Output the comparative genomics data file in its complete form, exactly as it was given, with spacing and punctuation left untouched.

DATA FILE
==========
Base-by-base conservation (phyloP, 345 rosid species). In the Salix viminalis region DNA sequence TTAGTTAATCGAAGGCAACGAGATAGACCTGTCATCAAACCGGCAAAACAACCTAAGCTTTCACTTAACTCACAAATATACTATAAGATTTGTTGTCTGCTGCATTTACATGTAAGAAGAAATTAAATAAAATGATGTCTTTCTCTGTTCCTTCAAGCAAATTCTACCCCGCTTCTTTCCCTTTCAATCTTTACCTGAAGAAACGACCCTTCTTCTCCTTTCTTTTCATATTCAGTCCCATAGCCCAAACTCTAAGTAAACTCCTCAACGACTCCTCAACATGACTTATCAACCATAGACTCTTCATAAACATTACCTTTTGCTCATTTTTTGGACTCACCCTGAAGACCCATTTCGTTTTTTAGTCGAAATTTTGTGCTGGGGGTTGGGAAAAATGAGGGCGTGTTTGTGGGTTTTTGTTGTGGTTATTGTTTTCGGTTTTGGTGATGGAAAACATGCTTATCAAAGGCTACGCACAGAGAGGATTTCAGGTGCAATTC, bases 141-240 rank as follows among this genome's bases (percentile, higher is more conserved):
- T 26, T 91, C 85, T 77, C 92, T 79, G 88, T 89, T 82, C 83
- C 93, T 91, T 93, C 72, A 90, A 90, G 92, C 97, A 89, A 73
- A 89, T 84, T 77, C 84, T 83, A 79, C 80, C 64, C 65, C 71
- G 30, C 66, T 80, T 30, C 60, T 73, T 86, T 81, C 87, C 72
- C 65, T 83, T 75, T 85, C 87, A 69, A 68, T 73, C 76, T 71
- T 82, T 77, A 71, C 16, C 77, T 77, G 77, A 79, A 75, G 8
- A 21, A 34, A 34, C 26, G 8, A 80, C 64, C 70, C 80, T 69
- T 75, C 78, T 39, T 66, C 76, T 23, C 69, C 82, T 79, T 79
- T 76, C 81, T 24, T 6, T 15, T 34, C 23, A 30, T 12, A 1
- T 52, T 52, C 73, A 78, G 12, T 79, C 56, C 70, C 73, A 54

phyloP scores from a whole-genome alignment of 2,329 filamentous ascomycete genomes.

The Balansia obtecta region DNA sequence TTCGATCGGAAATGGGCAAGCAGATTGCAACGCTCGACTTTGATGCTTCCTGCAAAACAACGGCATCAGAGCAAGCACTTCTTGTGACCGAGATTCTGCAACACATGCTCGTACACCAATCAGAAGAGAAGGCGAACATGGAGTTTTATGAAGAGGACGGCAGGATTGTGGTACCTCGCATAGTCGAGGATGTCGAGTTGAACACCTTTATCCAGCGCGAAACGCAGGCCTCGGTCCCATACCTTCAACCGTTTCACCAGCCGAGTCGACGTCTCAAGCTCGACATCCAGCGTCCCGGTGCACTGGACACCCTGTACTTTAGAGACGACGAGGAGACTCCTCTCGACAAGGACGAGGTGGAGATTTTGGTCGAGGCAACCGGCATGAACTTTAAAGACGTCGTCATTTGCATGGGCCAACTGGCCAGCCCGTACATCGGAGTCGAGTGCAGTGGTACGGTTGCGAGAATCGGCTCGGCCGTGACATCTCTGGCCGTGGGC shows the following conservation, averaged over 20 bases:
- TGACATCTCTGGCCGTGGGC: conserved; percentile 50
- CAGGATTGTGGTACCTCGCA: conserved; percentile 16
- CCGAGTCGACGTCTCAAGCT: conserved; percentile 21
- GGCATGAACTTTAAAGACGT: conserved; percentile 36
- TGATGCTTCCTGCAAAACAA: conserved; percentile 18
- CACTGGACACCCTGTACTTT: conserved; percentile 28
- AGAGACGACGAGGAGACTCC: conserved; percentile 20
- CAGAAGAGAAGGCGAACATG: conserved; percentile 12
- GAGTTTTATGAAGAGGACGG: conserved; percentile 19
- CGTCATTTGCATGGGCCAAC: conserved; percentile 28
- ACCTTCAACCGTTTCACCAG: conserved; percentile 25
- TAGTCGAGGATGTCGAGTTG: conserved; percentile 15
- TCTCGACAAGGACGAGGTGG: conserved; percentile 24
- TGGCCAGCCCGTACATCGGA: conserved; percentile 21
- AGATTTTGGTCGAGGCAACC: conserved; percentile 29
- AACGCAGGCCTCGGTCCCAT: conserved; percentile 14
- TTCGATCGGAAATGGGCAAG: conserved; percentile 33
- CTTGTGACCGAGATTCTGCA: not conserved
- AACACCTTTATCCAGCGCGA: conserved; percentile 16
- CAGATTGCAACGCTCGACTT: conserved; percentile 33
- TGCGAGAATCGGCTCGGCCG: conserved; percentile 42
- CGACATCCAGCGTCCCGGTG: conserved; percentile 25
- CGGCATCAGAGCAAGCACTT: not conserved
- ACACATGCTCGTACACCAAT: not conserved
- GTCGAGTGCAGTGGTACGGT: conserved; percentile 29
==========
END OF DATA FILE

Base-by-base conservation (phyloP, 345 rosid species). In the Salix viminalis region DNA sequence TTAGTTAATCGAAGGCAACGAGATAGACCTGTCATCAAACCGGCAAAACAACCTAAGCTTTCACTTAACTCACAAATATACTATAAGATTTGTTGTCTGCTGCATTTACATGTAAGAAGAAATTAAATAAAATGATGTCTTTCTCTGTTCCTTCAAGCAAATTCTACCCCGCTTCTTTCCCTTTCAATCTTTACCTGAAGAAACGACCCTTCTTCTCCTTTCTTTTCATATTCAGTCCCATAGCCCAAACTCTAAGTAAACTCCTCAACGACTCCTCAACATGACTTATCAACCATAGACTCTTCATAAACATTACCTTTTGCTCATTTTTTGGACTCACCCTGAAGACCCATTTCGTTTTTTAGTCGAAATTTTGTGCTGGGGGTTGGGAAAAATGAGGGCGTGTTTGTGGGTTTTTGTTGTGGTTATTGTTTTCGGTTTTGGTGATGGAAAACATGCTTATCAAAGGCTACGCACAGAGAGGATTTCAGGTGCAATTC, bases 141-240 rank as follows among this genome's bases (percentile, higher is more conserved):
- T 26, T 91, C 85, T 77, C 92, T 79, G 88, T 89, T 82, C 83
- C 93, T 91, T 93, C 72, A 90, A 90, G 92, C 97, A 89, A 73
- A 89, T 84, T 77, C 84, T 83, A 79, C 80, C 64, C 65, C 71
- G 30, C 66, T 80, T 30, C 60, T 73, T 86, T 81, C 87, C 72
- C 65, T 83, T 75, T 85, C 87, A 69, A 68, T 73, C 76, T 71
- T 82, T 77, A 71, C 16, C 77, T 77, G 77, A 79, A 75, G 8
- A 21, A 34, A 34, C 26, G 8, A 80, C 64, C 70, C 80, T 69
- T 75, C 78, T 39, T 66, C 76, T 23, C 69, C 82, T 79, T 79
- T 76, C 81, T 24, T 6, T 15, T 34, C 23, A 30, T 12, A 1
- T 52, T 52, C 73, A 78, G 12, T 79, C 56, C 70, C 73, A 54

phyloP scores from a whole-genome alignment of 2,329 filamentous ascomycete genomes.

The Balansia obtecta region DNA sequence TTCGATCGGAAATGGGCAAGCAGATTGCAACGCTCGACTTTGATGCTTCCTGCAAAACAACGGCATCAGAGCAAGCACTTCTTGTGACCGAGATTCTGCAACACATGCTCGTACACCAATCAGAAGAGAAGGCGAACATGGAGTTTTATGAAGAGGACGGCAGGATTGTGGTACCTCGCATAGTCGAGGATGTCGAGTTGAACACCTTTATCCAGCGCGAAACGCAGGCCTCGGTCCCATACCTTCAACCGTTTCACCAGCCGAGTCGACGTCTCAAGCTCGACATCCAGCGTCCCGGTGCACTGGACACCCTGTACTTTAGAGACGACGAGGAGACTCCTCTCGACAAGGACGAGGTGGAGATTTTGGTCGAGGCAACCGGCATGAACTTTAAAGACGTCGTCATTTGCATGGGCCAACTGGCCAGCCCGTACATCGGAGTCGAGTGCAGTGGTACGGTTGCGAGAATCGGCTCGGCCGTGACATCTCTGGCCGTGGGC shows the following conservation, averaged over 20 bases:
- TGACATCTCTGGCCGTGGGC: conserved; percentile 50
- CAGGATTGTGGTACCTCGCA: conserved; percentile 16
- CCGAGTCGACGTCTCAAGCT: conserved; percentile 21
- GGCATGAACTTTAAAGACGT: conserved; percentile 36
- TGATGCTTCCTGCAAAACAA: conserved; percentile 18
- CACTGGACACCCTGTACTTT: conserved; percentile 28
- AGAGACGACGAGGAGACTCC: conserved; percentile 20
- CAGAAGAGAAGGCGAACATG: conserved; percentile 12
- GAGTTTTATGAAGAGGACGG: conserved; percentile 19
- CGTCATTTGCATGGGCCAAC: conserved; percentile 28
- ACCTTCAACCGTTTCACCAG: conserved; percentile 25
- TAGTCGAGGATGTCGAGTTG: conserved; percentile 15
- TCTCGACAAGGACGAGGTGG: conserved; percentile 24
- TGGCCAGCCCGTACATCGGA: conserved; percentile 21
- AGATTTTGGTCGAGGCAACC: conserved; percentile 29
- AACGCAGGCCTCGGTCCCAT: conserved; percentile 14
- TTCGATCGGAAATGGGCAAG: conserved; percentile 33
- CTTGTGACCGAGATTCTGCA: not conserved
- AACACCTTTATCCAGCGCGA: conserved; percentile 16
- CAGATTGCAACGCTCGACTT: conserved; percentile 33
- TGCGAGAATCGGCTCGGCCG: conserved; percentile 42
- CGACATCCAGCGTCCCGGTG: conserved; percentile 25
- CGGCATCAGAGCAAGCACTT: not conserved
- ACACATGCTCGTACACCAAT: not conserved
- GTCGAGTGCAGTGGTACGGT: conserved; percentile 29